Explore Fyne, a GUI framework for Go

Programming Snapshot – Fyne

Article from Issue 229/2019

With the Fyne framework, Go offers an easy-to-use graphical interface for all popular platforms. As a sample application, Mike uses an algorithm to draw arrows onto images.

My new favorite language, Go, impresses with its image processing routines, manipulating the pixels in an image just as quickly as ordinary numbers or text [1]. I often paint arrows in digital images, either for illustration purposes or to point out something funny in a snapshot, and I wondered how hard it would be to automate this task. Thus far, I have always had to fire up Gimp, select a path with the Path tool, and then place an arrow in the image with an Arrow plugin that I downloaded from somewhere on the Internet. With Go, there's got to be an easier way!

GUI Preferred

Actually, I prefer command-line tools, but sometimes a traditional graphical interface is just more practical, for example, to select a place in a photo where I want the program to draw a red arrow.

The arrow in Figure 1 illustrates, for example, that the tape measure in the photo, which I found while rummaging through my dusty desk drawers, is an age-old tchotchke from the once thriving company Netscape. Remember them? Yes, the browser manufacturer, where I worked for a few years during the 1990s, shortly after I left Munich and escaped to Silicon Valley "for a year" but somehow never found my way back.

Figure 1: The algorithm has drawn an arrow on the image at the position selected in the application.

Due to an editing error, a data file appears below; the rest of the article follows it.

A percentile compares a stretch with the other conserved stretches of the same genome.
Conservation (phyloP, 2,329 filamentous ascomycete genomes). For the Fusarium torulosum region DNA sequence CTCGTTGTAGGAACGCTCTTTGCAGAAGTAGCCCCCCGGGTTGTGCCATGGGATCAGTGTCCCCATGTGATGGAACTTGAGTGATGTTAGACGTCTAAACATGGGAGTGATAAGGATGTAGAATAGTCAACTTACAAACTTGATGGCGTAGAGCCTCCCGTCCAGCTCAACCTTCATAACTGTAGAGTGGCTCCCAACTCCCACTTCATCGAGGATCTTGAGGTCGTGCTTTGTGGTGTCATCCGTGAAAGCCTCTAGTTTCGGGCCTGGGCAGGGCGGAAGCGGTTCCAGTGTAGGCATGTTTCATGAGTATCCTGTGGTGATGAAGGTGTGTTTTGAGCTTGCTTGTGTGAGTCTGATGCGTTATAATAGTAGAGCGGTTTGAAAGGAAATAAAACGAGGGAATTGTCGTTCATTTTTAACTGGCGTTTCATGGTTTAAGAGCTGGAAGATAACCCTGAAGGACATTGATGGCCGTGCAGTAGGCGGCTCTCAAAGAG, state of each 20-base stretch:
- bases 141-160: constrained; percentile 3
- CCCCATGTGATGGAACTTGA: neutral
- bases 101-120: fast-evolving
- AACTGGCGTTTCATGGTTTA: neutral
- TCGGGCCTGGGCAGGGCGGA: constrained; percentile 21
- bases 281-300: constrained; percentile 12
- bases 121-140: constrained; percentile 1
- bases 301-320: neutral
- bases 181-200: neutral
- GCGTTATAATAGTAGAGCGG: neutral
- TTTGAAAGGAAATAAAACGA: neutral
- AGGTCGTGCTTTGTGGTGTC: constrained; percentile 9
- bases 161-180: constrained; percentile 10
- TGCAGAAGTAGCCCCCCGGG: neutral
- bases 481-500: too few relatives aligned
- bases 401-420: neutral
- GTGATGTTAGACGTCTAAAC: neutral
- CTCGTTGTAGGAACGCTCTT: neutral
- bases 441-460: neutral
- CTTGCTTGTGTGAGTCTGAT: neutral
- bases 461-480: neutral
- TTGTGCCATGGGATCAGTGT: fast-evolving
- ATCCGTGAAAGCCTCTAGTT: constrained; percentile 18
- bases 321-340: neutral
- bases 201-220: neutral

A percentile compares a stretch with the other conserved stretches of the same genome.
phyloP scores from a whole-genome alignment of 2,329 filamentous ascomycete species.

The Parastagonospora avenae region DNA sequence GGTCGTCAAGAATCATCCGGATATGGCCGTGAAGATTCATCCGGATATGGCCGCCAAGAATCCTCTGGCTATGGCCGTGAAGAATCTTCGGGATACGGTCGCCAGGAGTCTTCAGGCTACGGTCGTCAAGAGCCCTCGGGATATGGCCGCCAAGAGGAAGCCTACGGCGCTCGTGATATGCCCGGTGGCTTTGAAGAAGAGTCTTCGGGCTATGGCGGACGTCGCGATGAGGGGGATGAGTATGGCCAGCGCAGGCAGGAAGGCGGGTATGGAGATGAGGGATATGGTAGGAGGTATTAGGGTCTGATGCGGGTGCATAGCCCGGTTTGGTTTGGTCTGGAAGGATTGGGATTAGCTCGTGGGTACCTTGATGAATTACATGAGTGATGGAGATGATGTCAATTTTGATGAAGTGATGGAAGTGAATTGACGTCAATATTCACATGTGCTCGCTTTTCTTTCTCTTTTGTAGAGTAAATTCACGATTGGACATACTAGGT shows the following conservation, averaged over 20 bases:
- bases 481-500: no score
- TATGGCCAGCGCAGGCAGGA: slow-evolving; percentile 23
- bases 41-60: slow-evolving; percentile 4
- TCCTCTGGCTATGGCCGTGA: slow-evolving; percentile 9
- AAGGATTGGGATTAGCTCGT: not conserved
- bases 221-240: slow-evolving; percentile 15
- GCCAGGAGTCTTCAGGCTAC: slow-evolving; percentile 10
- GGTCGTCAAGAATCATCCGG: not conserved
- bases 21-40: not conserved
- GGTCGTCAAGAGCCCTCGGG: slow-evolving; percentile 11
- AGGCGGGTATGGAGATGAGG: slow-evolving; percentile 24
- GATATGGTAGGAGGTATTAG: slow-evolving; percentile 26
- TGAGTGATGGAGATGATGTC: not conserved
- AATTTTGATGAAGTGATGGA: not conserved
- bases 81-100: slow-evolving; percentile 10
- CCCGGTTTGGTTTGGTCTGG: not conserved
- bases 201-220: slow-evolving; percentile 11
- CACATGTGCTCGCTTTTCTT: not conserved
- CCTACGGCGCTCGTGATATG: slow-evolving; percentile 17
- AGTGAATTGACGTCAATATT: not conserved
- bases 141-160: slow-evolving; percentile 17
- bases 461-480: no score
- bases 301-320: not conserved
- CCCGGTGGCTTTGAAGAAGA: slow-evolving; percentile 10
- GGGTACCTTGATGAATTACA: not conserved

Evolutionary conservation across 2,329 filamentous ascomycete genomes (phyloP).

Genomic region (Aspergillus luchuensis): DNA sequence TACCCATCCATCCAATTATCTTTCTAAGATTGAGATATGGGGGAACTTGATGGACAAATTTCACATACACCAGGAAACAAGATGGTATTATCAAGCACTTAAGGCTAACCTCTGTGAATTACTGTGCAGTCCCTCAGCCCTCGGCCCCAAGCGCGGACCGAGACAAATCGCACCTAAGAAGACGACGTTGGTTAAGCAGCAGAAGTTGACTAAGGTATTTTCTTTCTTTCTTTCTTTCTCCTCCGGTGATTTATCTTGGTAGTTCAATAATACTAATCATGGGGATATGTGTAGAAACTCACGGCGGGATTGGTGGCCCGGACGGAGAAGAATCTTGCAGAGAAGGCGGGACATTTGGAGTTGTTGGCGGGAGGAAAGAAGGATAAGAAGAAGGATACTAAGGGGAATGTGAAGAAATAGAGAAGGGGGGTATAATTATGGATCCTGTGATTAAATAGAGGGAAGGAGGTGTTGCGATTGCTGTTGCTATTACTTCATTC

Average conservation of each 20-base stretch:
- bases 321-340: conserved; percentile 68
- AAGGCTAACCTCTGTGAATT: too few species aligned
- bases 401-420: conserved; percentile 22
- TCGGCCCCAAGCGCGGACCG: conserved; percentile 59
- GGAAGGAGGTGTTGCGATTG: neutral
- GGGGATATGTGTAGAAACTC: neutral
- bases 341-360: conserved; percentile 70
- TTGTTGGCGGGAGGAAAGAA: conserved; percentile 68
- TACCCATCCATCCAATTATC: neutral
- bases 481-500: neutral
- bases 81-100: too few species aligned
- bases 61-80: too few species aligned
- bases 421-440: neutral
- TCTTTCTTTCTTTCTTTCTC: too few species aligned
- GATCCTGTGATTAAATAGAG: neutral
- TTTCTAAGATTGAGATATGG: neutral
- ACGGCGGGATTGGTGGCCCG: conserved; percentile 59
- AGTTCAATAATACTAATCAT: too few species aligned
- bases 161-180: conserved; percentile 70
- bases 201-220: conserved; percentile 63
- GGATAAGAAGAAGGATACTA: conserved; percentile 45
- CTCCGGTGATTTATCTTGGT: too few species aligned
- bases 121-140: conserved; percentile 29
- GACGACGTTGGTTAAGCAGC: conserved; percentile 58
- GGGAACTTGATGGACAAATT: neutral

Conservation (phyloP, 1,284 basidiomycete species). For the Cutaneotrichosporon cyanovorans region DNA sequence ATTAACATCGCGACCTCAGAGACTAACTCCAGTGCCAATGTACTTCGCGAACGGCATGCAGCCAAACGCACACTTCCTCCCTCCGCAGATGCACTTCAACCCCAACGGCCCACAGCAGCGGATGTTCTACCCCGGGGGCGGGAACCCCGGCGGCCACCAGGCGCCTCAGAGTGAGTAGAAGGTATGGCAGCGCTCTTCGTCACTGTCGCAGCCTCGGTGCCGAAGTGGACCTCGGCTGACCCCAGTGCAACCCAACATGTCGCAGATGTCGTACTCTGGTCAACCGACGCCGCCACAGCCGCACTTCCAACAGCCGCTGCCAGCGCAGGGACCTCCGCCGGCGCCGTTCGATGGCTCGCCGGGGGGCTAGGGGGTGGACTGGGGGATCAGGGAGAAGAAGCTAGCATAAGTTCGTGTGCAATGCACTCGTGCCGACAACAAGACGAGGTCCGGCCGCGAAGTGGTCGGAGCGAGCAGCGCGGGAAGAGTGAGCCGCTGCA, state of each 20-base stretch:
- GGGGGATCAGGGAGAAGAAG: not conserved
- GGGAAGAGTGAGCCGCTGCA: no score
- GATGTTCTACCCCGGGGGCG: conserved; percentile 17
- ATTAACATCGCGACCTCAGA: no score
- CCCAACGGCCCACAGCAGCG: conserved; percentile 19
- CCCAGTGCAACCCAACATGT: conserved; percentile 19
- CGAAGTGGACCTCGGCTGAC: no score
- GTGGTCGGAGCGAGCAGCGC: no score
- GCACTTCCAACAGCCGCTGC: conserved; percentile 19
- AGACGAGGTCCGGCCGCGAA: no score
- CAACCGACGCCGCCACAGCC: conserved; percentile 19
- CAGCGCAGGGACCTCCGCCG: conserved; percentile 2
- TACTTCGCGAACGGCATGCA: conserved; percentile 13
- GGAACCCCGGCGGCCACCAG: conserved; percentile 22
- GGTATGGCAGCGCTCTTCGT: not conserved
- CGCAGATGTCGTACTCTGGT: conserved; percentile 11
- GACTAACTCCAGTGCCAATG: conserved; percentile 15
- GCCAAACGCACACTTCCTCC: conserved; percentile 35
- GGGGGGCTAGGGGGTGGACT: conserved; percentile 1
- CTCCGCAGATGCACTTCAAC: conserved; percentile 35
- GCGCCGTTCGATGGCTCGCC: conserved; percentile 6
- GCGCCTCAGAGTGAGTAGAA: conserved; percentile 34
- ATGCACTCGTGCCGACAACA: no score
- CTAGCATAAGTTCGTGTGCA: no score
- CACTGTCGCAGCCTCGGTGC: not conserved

This tape measure is thus more than 20 years old and was my antique contribution to the recent 25th anniversary celebrations of the German edition of Linux Magazine. I fondly remember the day when a young lady from Netscape's own ergonomics department presented it to me so that I could adjust my desk chair to a height that was gentle on my back and hand tendons. Talk about traveling down memory lane!

Spoiled for Choice

For mouse-driven input on graphical interfaces, Go provides about half a dozen different GUI frameworks, described by Andrew Williams' excellent book [2] with rewarding examples, and all more or less run across platforms (i.e., on Linux, the Mac, and even Windows, Remember them?) All based on a single codebase, and one of the frameworks is even supposed to run on mobile phones at some point, a real marvel of technology!

Another alternative for the problem solved today would have been the Electron GUI, which runs with JavaScript and made its debut in this column at the end of last year [3].

Williams also published a Go-based GUI package named Fyne [4] that looked very appealing to me aesthetically, so I used it for the arrow software that had popped into my head. A simple "Hello World" program in Fyne is created with just a few lines of Go code, as illustrated by Listing 1 [5]. It sets a text label and a button one below the other and then waits for the user to click the Exit button with the mouse. As always in Go, Listing 1 compiles with a two-liner:

go mod init hello
go build

Listing 1


01 package main
03 import "fyne.io/fyne/app"
04 import "fyne.io/fyne/widget"
06 func main() {
07   app := app.New()
09   win := app.NewWindow("Hello World")
10   win.SetContent(widget.NewVBox(
11     widget.NewLabel("Hello World"),
12     widget.NewButton("Quit", func() {
13       app.Quit()
14     }),
15   ))
17   win.ShowAndRun()
18 }